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DEHD

Dehd

Water - 2024 Reissue

    Five years on Dehd's "Water" stands as a monument in the ever evolving indie trio's catalog - It's the record that took them out of the basement and onto festival stages.

    Love is everyday magic. That's the impression you get listening to Water, the new album by Chicago trio Dehd. Veterans of Chicago's increasingly fruitful DIY scene Jason Balla ( Ne-Hi and Earring) Emily Kempf (Vail and formerly with Lala Lala) and drummer Eric McGrady share a strange and inexplicable chemistry. Love rises up into the atmosphere like steam off a summer sidewalk and makes you wild. Love breaks your heart and you consider yourself lucky for it. Like water itself, it surrounds us, it supports us; it's what we're made of. It takes the shape of its container. The music is hazy and reverb-drenched, a scuzzy and hyped-up take on surf rock that could only come from the Third Coast. It's all animated by the red- lining feel- good spirit of the Velvet Underground's Loaded and the breezy melodicism of C86- era indie rock, with a dash of the Cramps' spooky- hop bop courtesy of McGrady's locomotive drumming.It's a clear- eyed look at the wild nature of everyday life that's been spun up in sugary sweet melodies and scratched-crystal sounds. More than anything, it's the embodiment of Dehd's m.o. from the start: As Kempf puts it, "Work with what you have and make it magical."

    TRACK LISTING

    Wild
    Lucky
    Baby
    Do You
    Wait
    On My Side
    Sunbeat
    Push The Crowd
    Love Calls
    Lake
    Happy Again
    Long Way Home
    Water

    DEHD

    Poetry

      Dehd kicks off 2024 by announcing their fifth studio album, Poetry, due this May via Fat Possum Records.

      Following the whirlwind success of Dehd’s fourth album Blue Skies and hit single “Bad Love”, they first gathered at Kempf’s off-grid Earthship in Taos, New Mexico where they chopped wood to stay warm and wrote songs during the daylight. They then travelled to a cabin on the Puget Sound to set up their second writing camp where surrounded by chilly waters, time was marked only by the movement of the tides. “Eating, Sleeping, Breathing, Living - our only purpose was to write,” Kempf recalled. This was the first time the band travelled to distinctly notable locations to write and inspire themselves. Leaving Chicago proved to be a watershed moment.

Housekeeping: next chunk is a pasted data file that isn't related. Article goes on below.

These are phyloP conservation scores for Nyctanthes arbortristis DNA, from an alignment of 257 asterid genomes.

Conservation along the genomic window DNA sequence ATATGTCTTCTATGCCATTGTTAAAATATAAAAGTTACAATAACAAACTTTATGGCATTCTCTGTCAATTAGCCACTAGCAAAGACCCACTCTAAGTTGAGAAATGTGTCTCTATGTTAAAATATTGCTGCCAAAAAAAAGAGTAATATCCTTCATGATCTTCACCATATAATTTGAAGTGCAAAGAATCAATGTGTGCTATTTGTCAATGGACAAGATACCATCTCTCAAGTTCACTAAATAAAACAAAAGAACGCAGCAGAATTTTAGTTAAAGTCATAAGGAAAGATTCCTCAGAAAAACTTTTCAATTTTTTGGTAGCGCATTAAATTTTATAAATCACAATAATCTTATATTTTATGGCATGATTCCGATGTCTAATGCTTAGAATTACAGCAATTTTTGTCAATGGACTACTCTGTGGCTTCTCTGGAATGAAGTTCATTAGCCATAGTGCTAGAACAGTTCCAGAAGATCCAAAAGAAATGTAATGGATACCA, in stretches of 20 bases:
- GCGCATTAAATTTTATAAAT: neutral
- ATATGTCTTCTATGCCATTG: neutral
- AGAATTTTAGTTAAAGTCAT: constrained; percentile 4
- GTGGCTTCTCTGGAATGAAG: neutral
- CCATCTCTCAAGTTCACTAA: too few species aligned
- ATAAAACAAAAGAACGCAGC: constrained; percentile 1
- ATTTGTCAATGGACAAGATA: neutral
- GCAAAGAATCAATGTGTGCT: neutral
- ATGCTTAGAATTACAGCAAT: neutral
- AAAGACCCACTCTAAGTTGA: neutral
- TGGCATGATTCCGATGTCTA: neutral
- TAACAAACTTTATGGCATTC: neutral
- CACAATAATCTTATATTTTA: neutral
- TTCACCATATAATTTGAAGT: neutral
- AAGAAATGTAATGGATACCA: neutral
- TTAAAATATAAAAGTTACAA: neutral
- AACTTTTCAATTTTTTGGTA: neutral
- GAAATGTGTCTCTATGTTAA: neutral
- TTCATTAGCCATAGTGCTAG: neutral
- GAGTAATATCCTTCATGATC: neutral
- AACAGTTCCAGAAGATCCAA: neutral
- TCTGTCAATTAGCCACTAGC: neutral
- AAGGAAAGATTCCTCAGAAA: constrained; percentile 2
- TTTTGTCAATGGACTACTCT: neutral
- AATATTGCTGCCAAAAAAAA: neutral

They finalized the songs that became Poetry back in Chicago in the warehouse they’ve called home for nearly a decade, where they rehearsed and wrote their entire catalogue. Friend and producer Ziyad Asrar, who co-produced all three Whitney albums, co-produced the album alongside the band’s Jason Balla at Palisade Studio.

      Dehd

      Blue Skies

        Upon arrival during the fraught summer of 2020, Flower of Devotion felt like Dehd’s necessary prescription for us all. That was, of course, a moment of unprecedented anxiety and uncertainty, when just contemplating the future could seem overly optimistic. But Dehd captured and shared the precarious balance between real life and real hope, a feat mirrored by instant pop melodies and infectious punk energy. The Chicago trio had the audacity to look ahead when many of us didn’t, to imagine improvement through mere existence. It was an album we needed. We need its follow-up, the triumphant Blue Skies, even more.

        Dehd’s fourth album (and first for Fat Possum) is also the band’s second consecutive breakthrough, loaded with the most compelling, compulsive, and expansive songs of their career. Blue Skies offers another jolt of timely hope, only with twice the power. These 13 hits feel like flashlights in the dark, acknowledging how difficult everything from love and sex to living and dying can be while supplying the inspiration of their own experiences.

        The writing is sharper and smarter on Blue Skies. The harmonies and rhythms are more sophisticated and considered. The moods are deeper, the swings between them more inspiring. But this is still Dehd, just more wild and wonderful than ever before. “This is all we get,” Emily shouts with relish on the record’s last lines, during a song about the ways geologic deep time should free us all to live more. “Best to take the risk.” Heard, loud and clear.

        TRACK LISTING

        1. Control
        2. Bad Love
        3. Bop
        4. Clear
        5. Hold
        6. Memories
        7. Window
        8. Palomino
        9. Waterfall
        10. Dream On
        11. Empty In My Mind
        12. Stars
        13. No Difference 


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